The purpose of this brief post is two-fold:

– To voice support for change in longstanding NCA practices and the kind of transparency modeled in the national office’s post and in Professor Muir’s letter.

– To share again that, beginning in 2020, ROC will run themed issues exclusively, most guest edited. The journal aims to contribute to the major issues that span the discipline and its new format lends itself to extended scholarly reflections on a question or topic: https://think.taylorandfrancis.com/review-of-communication-calls-for-papers/?utm_source=CPB_think&utm_medium=cms&utm_campaign=JOA07965

Please contact me via email. I do not use facebook or twitter, but my absence from those platforms should not be read as silence or indifference.

Dana L. Cloud, dlcloud@syr.edu via CRTNET

Comment re Distinguished Scholars

(performance note: capitalized nouns in this exchange to be pronounced distinctly and with a Small Flourish)

(for “family,” read “race”; and for “children,” read “designees.”)

Dear Scholars Distinguished by Your Distrust of Diversity,

Here is a little common sense:

To the evil of monarchy we have added that of hereditary succession; and as the first is a degradation and lessening of ourselves, so the second, claimed as a matter of right, is an insult and imposition on posterity.

For all people being originally equals, no one by birth could have a right to set up their own family in perpetual preference to all others for ever, and though themselves might deserve some decent degree of honors of their contemporaries, yet their descendants might be far too unworthy to inherit them. 

As no one at first could possess any other public honors than were bestowed upon them, so the givers of those honors could have no power to give away the right of posterity, and though they might say, ‘We choose you for our head,’ they could not without manifest injustice to themselves say “that your children and your children’s children shall reign over ours forever.” Because such an unwise, unjust, unnatural compact might (perhaps) in the next succession put them under the government of a rogue or a fool.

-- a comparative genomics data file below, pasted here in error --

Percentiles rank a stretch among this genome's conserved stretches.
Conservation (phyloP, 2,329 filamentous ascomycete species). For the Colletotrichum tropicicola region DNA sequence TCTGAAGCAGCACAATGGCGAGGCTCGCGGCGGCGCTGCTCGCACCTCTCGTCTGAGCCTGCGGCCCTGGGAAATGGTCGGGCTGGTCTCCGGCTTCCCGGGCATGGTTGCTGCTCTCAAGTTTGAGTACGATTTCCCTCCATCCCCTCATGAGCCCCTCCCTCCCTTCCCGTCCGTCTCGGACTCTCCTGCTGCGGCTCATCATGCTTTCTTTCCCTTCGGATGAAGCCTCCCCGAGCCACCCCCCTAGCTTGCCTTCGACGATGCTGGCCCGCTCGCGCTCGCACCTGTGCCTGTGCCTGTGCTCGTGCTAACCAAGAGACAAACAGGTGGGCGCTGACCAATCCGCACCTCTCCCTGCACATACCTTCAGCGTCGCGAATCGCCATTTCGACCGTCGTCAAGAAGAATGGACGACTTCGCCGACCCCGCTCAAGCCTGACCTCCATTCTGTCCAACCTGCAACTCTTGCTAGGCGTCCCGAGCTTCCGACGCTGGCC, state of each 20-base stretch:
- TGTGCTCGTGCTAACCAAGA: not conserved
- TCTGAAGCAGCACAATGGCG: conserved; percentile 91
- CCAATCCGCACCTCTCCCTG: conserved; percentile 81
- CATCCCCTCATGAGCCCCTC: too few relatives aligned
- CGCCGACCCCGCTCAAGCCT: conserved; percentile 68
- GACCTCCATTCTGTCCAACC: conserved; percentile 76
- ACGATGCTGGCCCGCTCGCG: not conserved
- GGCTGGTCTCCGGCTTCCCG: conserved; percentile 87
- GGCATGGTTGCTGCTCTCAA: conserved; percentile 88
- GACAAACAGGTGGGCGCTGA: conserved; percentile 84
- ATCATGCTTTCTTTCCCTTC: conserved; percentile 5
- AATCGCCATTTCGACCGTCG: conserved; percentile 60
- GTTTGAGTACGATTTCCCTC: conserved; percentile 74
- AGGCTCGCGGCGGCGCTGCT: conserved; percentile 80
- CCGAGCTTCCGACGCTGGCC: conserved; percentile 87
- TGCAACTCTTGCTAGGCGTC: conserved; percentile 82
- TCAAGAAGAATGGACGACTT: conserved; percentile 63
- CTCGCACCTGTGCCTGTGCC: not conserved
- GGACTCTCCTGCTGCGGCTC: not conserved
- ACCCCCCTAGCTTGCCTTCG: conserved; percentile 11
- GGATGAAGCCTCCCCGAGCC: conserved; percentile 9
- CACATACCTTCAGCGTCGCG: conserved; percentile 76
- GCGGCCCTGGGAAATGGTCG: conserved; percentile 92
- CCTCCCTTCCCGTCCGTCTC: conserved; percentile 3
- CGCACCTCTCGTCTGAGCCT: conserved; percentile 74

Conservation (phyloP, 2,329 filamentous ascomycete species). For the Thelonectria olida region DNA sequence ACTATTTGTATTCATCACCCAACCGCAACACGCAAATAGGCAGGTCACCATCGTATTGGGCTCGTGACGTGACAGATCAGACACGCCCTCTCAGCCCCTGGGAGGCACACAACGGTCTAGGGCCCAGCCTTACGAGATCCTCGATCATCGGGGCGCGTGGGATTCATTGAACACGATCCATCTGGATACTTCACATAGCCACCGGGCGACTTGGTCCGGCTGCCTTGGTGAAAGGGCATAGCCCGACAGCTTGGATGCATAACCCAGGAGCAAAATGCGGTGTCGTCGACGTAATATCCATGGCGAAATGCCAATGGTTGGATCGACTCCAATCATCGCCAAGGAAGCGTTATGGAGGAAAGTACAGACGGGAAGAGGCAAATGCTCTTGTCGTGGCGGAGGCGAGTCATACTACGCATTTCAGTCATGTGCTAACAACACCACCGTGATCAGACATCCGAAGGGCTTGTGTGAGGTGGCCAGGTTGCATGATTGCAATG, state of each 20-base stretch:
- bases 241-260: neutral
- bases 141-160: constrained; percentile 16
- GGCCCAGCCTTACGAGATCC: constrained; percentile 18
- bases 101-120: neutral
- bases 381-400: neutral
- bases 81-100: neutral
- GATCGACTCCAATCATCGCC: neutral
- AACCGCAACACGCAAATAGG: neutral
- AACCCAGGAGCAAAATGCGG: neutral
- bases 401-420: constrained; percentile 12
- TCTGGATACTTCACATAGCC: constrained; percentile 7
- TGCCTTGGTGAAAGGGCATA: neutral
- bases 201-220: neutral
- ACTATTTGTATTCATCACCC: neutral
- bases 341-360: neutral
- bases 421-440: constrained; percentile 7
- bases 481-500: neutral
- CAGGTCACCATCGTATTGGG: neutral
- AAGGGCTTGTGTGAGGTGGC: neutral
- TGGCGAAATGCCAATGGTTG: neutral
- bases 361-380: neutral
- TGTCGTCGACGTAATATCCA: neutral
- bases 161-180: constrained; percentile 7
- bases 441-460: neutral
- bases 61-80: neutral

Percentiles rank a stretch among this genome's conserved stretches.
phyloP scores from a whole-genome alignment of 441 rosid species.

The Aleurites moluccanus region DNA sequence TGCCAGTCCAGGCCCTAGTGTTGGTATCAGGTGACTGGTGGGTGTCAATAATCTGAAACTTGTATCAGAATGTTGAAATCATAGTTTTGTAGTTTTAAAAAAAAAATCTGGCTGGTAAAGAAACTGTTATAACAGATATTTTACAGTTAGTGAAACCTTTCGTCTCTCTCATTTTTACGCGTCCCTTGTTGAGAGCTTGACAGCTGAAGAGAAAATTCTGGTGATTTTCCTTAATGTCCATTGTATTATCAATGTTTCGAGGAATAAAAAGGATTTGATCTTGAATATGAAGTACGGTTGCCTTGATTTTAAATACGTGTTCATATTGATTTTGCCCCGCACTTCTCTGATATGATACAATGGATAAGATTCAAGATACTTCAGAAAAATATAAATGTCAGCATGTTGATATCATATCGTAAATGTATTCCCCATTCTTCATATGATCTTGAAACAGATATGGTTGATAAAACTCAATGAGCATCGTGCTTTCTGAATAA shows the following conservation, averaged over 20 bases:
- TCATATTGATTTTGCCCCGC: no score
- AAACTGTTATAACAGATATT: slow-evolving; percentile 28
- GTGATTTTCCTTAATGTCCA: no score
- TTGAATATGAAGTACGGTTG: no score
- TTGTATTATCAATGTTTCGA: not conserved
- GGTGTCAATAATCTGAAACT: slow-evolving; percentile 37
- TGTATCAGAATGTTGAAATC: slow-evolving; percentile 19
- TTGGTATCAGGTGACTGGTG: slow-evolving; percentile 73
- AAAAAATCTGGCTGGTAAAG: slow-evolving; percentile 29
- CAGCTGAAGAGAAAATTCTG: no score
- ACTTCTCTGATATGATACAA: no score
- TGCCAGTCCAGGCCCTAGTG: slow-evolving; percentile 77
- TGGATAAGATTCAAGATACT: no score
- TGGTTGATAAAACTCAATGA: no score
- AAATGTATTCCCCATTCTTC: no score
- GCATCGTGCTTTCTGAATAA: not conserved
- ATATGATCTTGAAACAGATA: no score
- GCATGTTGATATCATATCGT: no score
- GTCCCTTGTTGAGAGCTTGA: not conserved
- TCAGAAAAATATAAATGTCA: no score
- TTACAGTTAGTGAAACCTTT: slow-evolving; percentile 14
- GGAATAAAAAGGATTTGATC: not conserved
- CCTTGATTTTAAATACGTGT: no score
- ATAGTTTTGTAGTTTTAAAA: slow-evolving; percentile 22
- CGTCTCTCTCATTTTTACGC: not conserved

Most wise people in their private sentiments have ever treated hereditary right with contempt; yet it is one of those evils which when once established is not easily removed: many submit from fear, others from superstition, and the more powerful part shares with the king the plunder of the rest.

We are not submitting to your right (or to your journal).

Sincerely,

Thomas (I’m white,  but I’m not wrong) Paine

In solidarity with diverse scholars against the hereditary right to bestow honors.

Addendum to post re DS

I want it to be understood that I think critiquing the gatekeeping function of the group does not necessarily entail disrespect for individuals’ accomplishments. Although some individuals are spearheading the movement against diversity,  the problem is structural,  which is why the EC proposed a structural solution. I worry that white fragility is motivating the group, a fear that if diversity is prioritized,  the accomplishments of the current distinguished scholars will be undermined. I invite our distinguished scholars to reflect on their underlying anxieties, which historically have been   expressed in the rhetoric of anti- affirmative- action programs.

Bill Yousman, yousmanw@sacredheart.edu via CRTNET

Re:  “Merit” and “Identity”

Why do we assume that honoring intellectual merit and a just representation of diverse identities throughout NCA (and beyond) are mutually exclusive prospects?  We can only take this stance if we presume (A) whiteness/maleness/straightness, etc. are not identities, and (B) somehow straight white males have cornered the market on intellectual and scholarly merit therefore conscious efforts to widen the field can only result in the diminishing of merit. This assumes a zero sum game when in fact there is nothing of the sort at play here. Diversity is not the enemy of intellectual merit, it is a necessary component. Or, perhaps we just want to make NCA great again…

Elizabeth Desnoyers-Colas, edesnoyerscolas@georgiasouthern.edu via CRTNET

#distinguishedschlarsohsowhite

There is a groundswell of conversations about the Distinguished Scholars ire of impending change of how NCA will pick DS members and it’s ugly.  This conversation should be public and this issue should be dealt with. Please read this link.  One thing NCA has to realize is the mere talking about diversity and the so called “support” of it is no longer something we can do as an organization. We need to be diverse from top down and show our rising scholars that diversity and the support and advancement of our scholarship is paramount.

https://culture-centered.blogspot.com/2019/06/in-post-made-in-response-to-changes-to.html

Shawn J. Parry-Giles, spg@umd.edu via CRTNET